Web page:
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Just one year ago, an attractive redhead, Betty L., came to my clinic and said: “I don’t know what’s wrong with me, Doctor. I have a wonderful husband, twelve splendid children, a girlish figure, and a brand-new house in an expensive neighborhood. But I feel I’m missing something.” Like many other women her age, Betty L. lacked a penis but was unable to verbalize her sense of inadequacy. She was aware only of a vague, liquid emptiness, a throbbing gap, a bittersweet bodily vacuity, if you will, something she couldn’t quite put her finger on or around, “as if a thing that should be there isn’t.”
During one of her early analytic sessions, Betty L. reported a dream in which she was a vacuum cleaner, roaring hungrily across a room—engulfing pins, pencils, knitting needles, telephone receivers, empty toilet-paper rolls, exhaust pipes, ski poles, candlesticks, flutes, bassoons, oboes, children’s thick pink waxy crayons, whole salamis, lamp stands, baseball bats and pool cues, cucumbers, Coke bottles, guns, cannons, candles, pitons, potted cacti, swords, spears, rifles, table legs, ax handles, nails and hammers, snakes, stick shifts, fishing rods, vanilla ice cream cones—voraciously sucking huge bananas one after another and even two at once into her great, gaping, writhing, pulsing, shrilly whining vacuum.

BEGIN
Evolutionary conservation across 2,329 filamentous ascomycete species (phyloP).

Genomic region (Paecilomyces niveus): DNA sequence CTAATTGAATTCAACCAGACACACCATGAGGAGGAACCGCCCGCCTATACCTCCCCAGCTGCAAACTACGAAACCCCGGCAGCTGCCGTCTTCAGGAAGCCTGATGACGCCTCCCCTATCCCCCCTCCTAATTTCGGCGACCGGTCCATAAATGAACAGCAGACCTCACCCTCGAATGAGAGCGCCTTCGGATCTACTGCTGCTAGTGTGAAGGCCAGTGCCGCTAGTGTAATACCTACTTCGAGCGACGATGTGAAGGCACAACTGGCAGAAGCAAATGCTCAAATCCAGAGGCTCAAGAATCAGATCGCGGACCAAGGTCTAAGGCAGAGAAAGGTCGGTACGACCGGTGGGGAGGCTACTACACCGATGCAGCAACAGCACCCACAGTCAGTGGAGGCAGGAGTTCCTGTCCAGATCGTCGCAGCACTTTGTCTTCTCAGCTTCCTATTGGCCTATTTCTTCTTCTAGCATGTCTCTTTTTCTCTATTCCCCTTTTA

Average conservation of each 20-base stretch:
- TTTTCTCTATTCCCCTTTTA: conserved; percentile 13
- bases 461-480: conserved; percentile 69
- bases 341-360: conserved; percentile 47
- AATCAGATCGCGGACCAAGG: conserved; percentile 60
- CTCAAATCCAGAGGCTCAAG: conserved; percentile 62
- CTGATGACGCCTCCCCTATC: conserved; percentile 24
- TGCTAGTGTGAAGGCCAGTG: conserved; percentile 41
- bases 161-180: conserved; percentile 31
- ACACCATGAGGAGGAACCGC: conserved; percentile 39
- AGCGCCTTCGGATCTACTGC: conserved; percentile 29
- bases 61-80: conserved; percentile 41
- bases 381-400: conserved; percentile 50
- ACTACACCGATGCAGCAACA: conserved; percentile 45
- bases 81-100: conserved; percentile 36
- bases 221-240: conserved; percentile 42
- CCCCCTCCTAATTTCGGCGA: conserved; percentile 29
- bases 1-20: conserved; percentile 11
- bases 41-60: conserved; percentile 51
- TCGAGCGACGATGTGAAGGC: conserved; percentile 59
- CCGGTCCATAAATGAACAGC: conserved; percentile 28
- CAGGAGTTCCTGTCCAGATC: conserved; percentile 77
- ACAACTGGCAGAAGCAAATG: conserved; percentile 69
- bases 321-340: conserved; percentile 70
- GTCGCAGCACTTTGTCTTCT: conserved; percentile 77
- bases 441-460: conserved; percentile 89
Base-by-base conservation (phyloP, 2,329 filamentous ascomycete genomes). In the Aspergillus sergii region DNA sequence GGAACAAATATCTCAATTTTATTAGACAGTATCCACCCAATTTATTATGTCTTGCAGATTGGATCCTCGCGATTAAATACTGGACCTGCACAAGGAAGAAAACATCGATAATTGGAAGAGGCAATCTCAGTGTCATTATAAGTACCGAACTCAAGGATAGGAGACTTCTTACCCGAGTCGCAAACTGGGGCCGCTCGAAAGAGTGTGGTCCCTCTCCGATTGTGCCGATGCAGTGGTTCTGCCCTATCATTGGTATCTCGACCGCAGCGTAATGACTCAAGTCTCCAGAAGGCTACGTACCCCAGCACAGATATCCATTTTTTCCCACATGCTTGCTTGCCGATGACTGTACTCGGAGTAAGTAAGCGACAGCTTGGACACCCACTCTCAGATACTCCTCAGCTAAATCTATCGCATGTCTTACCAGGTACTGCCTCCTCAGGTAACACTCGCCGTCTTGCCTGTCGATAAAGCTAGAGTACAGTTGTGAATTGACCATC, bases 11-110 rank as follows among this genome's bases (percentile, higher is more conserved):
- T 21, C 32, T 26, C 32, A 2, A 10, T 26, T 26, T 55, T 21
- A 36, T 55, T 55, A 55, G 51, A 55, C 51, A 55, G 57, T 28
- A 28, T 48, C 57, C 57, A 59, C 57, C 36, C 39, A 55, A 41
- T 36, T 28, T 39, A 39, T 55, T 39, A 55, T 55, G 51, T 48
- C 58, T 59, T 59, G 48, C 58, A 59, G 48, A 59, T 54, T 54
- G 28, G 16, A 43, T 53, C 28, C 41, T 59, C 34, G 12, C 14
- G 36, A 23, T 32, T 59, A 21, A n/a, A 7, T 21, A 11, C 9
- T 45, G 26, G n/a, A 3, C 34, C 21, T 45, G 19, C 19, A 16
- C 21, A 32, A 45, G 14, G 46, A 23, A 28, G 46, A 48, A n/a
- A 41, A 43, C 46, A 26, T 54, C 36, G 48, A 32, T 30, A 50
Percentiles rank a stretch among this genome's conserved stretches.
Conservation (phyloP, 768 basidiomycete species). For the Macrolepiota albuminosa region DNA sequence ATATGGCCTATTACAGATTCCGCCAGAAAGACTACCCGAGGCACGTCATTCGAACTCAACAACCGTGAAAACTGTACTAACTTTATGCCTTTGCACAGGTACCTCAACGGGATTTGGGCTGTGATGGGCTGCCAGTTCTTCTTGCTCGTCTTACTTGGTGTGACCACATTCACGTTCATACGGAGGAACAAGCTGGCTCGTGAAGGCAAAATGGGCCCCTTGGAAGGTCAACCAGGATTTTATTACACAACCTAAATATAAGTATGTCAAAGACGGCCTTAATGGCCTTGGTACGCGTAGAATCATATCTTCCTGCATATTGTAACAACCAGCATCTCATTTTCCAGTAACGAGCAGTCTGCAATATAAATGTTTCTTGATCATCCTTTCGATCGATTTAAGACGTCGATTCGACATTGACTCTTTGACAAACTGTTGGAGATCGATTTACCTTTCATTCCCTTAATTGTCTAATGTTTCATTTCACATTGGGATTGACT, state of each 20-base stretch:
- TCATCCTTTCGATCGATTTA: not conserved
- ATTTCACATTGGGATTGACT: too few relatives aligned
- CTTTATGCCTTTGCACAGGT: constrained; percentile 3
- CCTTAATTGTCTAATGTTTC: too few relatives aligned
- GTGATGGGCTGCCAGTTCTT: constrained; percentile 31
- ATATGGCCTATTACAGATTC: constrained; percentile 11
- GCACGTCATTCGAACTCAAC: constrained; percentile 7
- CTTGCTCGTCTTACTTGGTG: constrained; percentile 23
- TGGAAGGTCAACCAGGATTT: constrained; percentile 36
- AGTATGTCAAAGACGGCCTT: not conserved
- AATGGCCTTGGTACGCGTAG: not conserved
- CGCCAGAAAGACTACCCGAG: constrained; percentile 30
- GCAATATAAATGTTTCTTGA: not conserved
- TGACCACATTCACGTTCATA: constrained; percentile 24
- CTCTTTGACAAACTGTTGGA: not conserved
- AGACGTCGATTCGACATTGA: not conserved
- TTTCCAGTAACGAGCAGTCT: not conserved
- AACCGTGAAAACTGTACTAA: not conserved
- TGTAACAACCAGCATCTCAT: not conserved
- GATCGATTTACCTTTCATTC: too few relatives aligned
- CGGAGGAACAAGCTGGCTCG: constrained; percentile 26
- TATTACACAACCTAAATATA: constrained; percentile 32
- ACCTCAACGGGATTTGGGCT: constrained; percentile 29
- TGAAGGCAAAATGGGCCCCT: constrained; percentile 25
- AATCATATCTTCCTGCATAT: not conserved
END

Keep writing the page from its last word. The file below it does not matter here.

At first she thought this dream reflected anxiety over her performance as a homemaker. House-proud, she feared she wasn’t cleaning as thoroughly as she might and that, as she put it, “the dirt was catching up with me.” Pressed for a more profound interpretation, she hesitantly revealed she’d been a Hoover vacuum cleaner and thought the dream might have something to do with her latent paranoia about the FBI and feelings of guilt at the wished-for death of J. Edgar Hoover, whom she identified with her detested mother.
In fact, the dream revealed nothing other than her longing—the universal and perfectly understandable female longing—for a phallus. Her case had all the elements of classic penis envy: traumatic childhood glimpse of a baby brother’s penis; invidious comparison of her own small clitoris with that majestic organ; castration fantasies and anxieties; a terrified feeling that she’d been shortchanged, even mutilated; resentment of the mother for having brought her into the world a girl; guilt; persistent craving for a penis; and the unfortunate development of a masculinity complex. In short, Betty L. had refused to resign herself to her inferiority, to accept her unique femininity and exult (passively) in it. Instead, she had stubbornly insisted on engaging in masculine activities like moving, growing, thinking, and breathing.